So we’ve discussed that Black-Eyed Peas are good luck on New Year’s Day, representing any number of things. Greens are said to bring prosperity in the New Year, largely because they represent foldin’ money. Many people choose to cook up a mess of collards or turnip greens, but I choose cabbage, for what represents a stack of good green money more than cabbage. And like the black-eyed peas, I include some instructions to help the recipe along.
This is a real trip South, cooking greens with smoked turkey necks, but that lovely smoky flavor makes a real difference. And it can be a nice departure to cook the greens with turkey if you cook your black-eyed peas with ham. I find the turkey necks in the smoked meat section of the store (did you know there was a smoked meat section?), where I also find ham hocks, other smoked turkey parts and salt pork and the like. If you can’t find smoked turkey necks, a smoked ham hock will do. And when buying the cabbage, look for a whole head with the darker green outer leaves still attached. You may find these more readily at farmer’s or produce markets, or ask the produce person in the supermarket if they have a head that hasn’t been cleaned up for display. Don’t worry about blemishes, and just rinse off those outer leaves. The dark green leaves really add color and texture to the finished product. These greens can be left simmering on the stove for hours, you can even take them off the heat mid-way and then start up again if you get interrupted. If you’d like to pull the meat off the turkey necks and serve it with the cabbage you can, though there won’t be too much meat, or just discard them. If you use a ham hock, I’d definitely serve the meat.
Foldin’ Money Cabbage
I usually find the turkey necks already cut into pieces, so I use about 4 chunks. Or cut up a whole neck.
1 smoked turkey neck, cut into chunks
½ cup sugar
2 Tablespoons Creole seasoning (I like Tony Chachere’s)
1 head green cabbage, with the dark outer leaves intact
Put four cups of water in a large Dutch oven (5- 7 quart) and add the turkey necks. Bring to a boil, lower the heat, cover and simmer for 30 minutes. Add the sugar and Creole seasoning, stir, cover and simmer for an additional 20 minutes.
Meanwhile, rinse the cabbage well to clean those outer leaves. Do not discard the dark green leaves. Cut the cabbage in half and remove the core from each side. Slice each cabbage half into thin strips, then cut the strips in half. Make sure to get the dark outer leaves cut into strips, they tend to fall off when slicing.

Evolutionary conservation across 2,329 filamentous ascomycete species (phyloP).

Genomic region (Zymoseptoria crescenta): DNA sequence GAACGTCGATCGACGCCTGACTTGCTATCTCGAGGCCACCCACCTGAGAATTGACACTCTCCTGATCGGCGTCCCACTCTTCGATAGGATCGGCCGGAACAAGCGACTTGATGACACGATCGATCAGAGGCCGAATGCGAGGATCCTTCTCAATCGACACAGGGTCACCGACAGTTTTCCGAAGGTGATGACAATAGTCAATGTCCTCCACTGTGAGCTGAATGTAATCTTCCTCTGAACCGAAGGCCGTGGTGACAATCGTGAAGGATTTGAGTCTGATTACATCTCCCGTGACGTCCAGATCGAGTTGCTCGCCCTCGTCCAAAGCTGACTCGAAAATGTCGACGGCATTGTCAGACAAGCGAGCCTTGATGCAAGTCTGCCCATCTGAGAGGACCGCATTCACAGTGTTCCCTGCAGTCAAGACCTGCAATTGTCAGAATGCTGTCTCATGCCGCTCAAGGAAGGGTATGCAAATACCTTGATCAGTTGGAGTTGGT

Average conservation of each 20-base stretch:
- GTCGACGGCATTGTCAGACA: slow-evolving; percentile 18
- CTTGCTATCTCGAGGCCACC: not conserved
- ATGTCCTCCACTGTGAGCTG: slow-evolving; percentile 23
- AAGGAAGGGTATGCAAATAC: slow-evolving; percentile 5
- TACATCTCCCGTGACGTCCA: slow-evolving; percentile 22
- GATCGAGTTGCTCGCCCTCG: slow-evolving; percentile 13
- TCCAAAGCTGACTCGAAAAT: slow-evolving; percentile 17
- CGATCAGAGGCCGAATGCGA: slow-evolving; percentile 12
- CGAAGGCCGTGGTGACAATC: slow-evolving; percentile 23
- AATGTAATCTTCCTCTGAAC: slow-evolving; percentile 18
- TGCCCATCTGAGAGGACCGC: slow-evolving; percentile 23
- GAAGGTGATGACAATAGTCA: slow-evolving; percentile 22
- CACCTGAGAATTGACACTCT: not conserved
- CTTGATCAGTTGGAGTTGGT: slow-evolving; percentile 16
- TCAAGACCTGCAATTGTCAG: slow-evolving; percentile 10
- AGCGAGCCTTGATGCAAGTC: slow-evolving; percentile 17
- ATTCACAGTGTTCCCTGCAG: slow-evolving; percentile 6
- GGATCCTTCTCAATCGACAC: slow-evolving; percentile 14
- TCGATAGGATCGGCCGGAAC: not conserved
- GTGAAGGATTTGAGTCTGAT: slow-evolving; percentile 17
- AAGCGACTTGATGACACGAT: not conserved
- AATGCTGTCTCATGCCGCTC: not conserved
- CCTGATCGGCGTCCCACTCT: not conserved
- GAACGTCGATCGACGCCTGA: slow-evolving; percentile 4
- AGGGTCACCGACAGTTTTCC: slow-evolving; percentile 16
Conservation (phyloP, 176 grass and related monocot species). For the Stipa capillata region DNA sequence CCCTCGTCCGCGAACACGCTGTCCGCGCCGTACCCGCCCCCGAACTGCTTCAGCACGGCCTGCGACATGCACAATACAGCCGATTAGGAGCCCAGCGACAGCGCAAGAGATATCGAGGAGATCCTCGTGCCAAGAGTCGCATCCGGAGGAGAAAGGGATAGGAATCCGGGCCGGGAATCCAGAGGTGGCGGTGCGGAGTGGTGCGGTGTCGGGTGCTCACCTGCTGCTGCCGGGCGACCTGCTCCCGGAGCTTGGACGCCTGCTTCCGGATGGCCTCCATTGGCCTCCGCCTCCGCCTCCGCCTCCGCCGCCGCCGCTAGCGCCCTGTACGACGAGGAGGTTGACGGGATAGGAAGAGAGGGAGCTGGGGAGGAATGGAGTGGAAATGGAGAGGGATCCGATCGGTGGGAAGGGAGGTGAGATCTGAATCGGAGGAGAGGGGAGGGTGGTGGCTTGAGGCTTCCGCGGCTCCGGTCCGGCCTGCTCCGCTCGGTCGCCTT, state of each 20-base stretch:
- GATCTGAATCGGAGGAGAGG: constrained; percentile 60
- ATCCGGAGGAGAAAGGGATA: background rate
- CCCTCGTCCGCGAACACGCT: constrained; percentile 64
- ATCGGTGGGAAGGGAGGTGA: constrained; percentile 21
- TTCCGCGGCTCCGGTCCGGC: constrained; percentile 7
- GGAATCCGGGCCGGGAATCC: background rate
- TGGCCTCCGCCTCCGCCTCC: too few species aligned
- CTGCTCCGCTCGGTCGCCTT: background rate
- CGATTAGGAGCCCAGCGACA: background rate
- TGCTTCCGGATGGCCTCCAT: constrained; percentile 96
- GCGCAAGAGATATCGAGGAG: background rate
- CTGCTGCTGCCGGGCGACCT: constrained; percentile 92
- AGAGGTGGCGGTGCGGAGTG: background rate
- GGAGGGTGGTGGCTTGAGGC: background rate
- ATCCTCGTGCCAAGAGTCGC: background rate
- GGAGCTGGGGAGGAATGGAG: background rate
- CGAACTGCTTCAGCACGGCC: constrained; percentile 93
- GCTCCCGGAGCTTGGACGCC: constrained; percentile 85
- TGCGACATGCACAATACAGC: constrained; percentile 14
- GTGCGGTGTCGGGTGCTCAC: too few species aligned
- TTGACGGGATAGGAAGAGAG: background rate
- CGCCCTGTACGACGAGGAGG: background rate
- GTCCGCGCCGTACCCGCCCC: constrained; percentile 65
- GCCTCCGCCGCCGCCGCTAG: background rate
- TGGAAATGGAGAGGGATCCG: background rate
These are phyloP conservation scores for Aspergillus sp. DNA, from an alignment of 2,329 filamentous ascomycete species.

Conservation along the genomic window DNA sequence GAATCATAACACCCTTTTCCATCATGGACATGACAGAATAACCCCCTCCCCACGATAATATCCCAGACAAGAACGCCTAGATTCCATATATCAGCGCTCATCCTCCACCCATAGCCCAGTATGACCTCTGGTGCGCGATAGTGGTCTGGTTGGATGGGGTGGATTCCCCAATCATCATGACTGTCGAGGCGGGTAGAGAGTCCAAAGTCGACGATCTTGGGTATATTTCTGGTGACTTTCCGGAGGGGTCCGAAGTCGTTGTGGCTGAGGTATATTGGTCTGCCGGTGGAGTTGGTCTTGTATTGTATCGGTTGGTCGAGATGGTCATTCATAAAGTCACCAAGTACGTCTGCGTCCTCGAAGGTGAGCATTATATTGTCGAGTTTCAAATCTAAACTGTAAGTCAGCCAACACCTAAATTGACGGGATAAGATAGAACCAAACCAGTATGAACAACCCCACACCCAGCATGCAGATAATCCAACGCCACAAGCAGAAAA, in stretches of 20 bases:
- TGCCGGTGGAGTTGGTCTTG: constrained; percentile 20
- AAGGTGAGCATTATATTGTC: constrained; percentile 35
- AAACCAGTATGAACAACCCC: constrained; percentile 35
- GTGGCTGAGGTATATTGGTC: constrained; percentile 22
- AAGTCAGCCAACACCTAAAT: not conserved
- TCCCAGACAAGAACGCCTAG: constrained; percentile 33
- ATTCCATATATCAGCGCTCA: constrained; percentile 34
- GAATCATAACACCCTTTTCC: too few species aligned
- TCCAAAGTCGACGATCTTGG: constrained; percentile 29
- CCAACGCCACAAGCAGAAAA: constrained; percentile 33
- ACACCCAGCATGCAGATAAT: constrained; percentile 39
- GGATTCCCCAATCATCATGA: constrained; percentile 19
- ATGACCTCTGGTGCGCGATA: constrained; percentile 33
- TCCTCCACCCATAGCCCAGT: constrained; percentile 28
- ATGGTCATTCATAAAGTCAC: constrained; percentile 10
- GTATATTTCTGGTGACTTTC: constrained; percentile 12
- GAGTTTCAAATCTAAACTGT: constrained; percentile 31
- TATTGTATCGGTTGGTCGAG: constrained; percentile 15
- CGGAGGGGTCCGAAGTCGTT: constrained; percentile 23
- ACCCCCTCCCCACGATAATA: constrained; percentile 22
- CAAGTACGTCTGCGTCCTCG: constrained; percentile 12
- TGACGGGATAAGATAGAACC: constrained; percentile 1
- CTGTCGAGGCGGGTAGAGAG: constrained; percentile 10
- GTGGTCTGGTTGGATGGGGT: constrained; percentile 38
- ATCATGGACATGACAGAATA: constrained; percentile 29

Remove the turkey necks and set aside. Drop in the cabbage strips, shuffling to separate them, into the simmering water. Give the cabbage a quick stir, then cover the pot and simmer for 20 minutes. Take off the cover and check that the cabbage is wilted down. If not, cover again and simmer until it is. When the cabbage is wilted, cook over medium-low heat with the cover half on the pan for an hour or so until the liquid is reduced to just a little potlikker in the pan.
Makes 4 nice bowls
Jill O'Connor says
I love cooked greens, but don’t make them often enough. These sound so good. Would it be just as tasty with kale?
This looks like how the Chinese make Chap Chye (braised mixed vegetables stew) 😉
Sounds really good. In recent years my family has started eating spinach for foldin’ money luck. Maybe this is what I should be doing…
My store did not have necks so I’m using a wing. fingers crossed, also, i’m using kale, b/c that’s what i have, but i will try it with cabbage next. The wings came in a package of two and one’s in the freezer waiting for cabbage.
Was eating greens tonight at a New Year’s Eve party, and the vegetarian chef fessed up to using liquid smoke instead of ham/turkey – couldn’t tell the difference! Wonder if it would work in this…
This is surprisingly sweet – if you’re not used to your greens having a sweet taste, you might consider cutting the sugar to 1/3 cup. Other than that, it’s delicious! Here’s to a prosperous 2017.